By Sarah Wright
1. Resume Tutor
Hosted on the University of Minnesota's website, Resume Tutor provides a step-by-step guide to writing a resume that's personalized to your unique strengths and experiences.
Provides an explanation of the typical sections on a resume.
This resume resource also includes information on writing a curriculum vitae, which is usually used in academic contexts like applying for grad school or research positions.
In addition to talking about resumes, this handy guide also includes advice about writing cover letters and follow-up notes.
Are you having trouble finding snappy verbs to describe what you do? This list will help you find the perfect one.
Wondering how long your resume should be, or how far back you should go? This list covers this and other pertinent questions, and also discusses cover letter FAQs.
You can import these templates into Word, making it easier to come up with a final draft.
If Google Docs is more your style, these templates should be of service.
Or, if you prefer LaTeX, this guide should help you take advantage of that program's resume-creation capabilities.
This video guide from North Carolina State University gives good advice for writing a resume that will get attention in a competitive job market.
If you're looking for a quick and to-the-point resume guide, this one-sheet might be helpful.
Those who want to write a resume that's free of bells and whistles should stick to a conventional resume, which is explained point-by-point in this brief guide.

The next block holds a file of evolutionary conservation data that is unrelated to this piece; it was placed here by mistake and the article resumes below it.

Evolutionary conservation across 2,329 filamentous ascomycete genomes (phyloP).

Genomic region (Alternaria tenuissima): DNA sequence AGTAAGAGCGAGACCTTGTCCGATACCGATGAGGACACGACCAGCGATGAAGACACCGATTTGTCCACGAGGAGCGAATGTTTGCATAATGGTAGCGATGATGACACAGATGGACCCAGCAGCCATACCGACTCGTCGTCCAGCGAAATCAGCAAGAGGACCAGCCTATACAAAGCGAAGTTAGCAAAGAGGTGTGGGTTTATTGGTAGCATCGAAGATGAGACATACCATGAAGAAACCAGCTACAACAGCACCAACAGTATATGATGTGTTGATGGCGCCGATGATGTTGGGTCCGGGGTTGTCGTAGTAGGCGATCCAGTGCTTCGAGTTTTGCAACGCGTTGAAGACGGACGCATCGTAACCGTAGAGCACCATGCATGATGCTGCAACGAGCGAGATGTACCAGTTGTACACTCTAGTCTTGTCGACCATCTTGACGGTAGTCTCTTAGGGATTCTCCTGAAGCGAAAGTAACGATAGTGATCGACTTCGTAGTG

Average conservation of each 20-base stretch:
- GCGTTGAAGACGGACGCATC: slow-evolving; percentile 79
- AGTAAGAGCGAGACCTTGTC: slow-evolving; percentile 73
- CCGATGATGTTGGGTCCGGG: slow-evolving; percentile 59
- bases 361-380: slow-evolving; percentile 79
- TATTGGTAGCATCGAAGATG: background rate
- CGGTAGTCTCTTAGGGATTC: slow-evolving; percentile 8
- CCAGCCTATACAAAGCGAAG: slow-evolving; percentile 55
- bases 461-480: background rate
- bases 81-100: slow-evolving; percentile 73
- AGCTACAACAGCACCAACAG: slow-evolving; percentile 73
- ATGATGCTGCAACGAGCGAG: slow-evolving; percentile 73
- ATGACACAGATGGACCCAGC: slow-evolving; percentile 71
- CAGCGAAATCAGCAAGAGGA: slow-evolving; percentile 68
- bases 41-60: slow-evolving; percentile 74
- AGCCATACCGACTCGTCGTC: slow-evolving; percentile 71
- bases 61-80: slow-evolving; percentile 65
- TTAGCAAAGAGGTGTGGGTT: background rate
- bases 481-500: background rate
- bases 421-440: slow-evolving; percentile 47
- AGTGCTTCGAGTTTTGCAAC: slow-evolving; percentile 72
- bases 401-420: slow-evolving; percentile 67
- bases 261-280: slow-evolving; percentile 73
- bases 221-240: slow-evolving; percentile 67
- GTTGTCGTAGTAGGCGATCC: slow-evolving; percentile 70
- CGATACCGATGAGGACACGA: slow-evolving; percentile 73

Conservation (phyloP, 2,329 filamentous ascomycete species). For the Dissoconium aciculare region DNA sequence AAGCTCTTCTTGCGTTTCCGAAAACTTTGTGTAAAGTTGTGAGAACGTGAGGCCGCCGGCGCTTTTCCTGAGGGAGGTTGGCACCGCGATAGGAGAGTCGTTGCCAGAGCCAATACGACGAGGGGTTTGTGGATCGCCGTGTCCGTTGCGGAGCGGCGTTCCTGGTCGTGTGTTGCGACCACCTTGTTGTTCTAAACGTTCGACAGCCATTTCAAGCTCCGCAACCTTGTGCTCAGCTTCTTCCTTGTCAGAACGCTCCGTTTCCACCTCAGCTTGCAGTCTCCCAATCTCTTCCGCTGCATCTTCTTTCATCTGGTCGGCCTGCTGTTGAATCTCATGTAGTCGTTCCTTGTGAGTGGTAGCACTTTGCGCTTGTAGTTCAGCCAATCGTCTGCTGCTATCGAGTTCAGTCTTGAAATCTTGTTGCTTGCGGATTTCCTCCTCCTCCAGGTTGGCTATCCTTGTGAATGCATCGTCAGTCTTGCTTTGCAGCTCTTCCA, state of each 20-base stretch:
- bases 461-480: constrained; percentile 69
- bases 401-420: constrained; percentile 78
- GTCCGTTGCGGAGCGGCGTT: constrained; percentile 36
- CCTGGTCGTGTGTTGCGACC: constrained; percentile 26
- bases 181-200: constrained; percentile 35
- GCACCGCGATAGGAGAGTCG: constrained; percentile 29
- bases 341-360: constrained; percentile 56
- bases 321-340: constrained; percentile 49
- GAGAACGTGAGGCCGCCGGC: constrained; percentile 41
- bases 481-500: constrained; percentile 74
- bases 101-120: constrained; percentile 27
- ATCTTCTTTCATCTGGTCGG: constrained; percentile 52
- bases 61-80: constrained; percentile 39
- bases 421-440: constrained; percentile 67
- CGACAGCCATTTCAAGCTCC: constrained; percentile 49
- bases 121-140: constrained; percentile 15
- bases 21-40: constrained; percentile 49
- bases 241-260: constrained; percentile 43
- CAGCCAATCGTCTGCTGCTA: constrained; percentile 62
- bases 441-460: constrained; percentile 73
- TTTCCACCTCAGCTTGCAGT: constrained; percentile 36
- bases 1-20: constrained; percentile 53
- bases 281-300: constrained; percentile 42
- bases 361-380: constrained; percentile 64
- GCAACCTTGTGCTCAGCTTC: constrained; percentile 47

If you're planning to apply for a job with the federal government, you're going to need to write your resume in a specific format. This PDF from Davenport University will show you how.
Though a lot of the advice you'll find on this guide is standard, the 'How Employers Look at Your Resume' and 'Resume Dos and Don'ts' sections provide some solid advice. You can also find other job-related resources in the sidebar of this page.
This guide also includes advice on printing professional-quality hard copies of your resume.
16. Resume Worksheet
Though you shouldn't use this PDF template from the Free Library of Philadelphia as the final copy of your resume, it may be helpful to get relevant information down on paper as a first draft so you can work it into an appropriate format.
If you have a LinkedIn profile, you can use this tool to turn your profile into a resume.
About.com can be hit or miss, but you're bound to find something of worth among the extensive resume resources compiled on this page.
These resume samples are targeted toward college students and recent college graduates.
If you're looking for an example of a cover letter and resume geared to a specific career, this is a great place to start.
Study.com also has some free resume advice to help your search.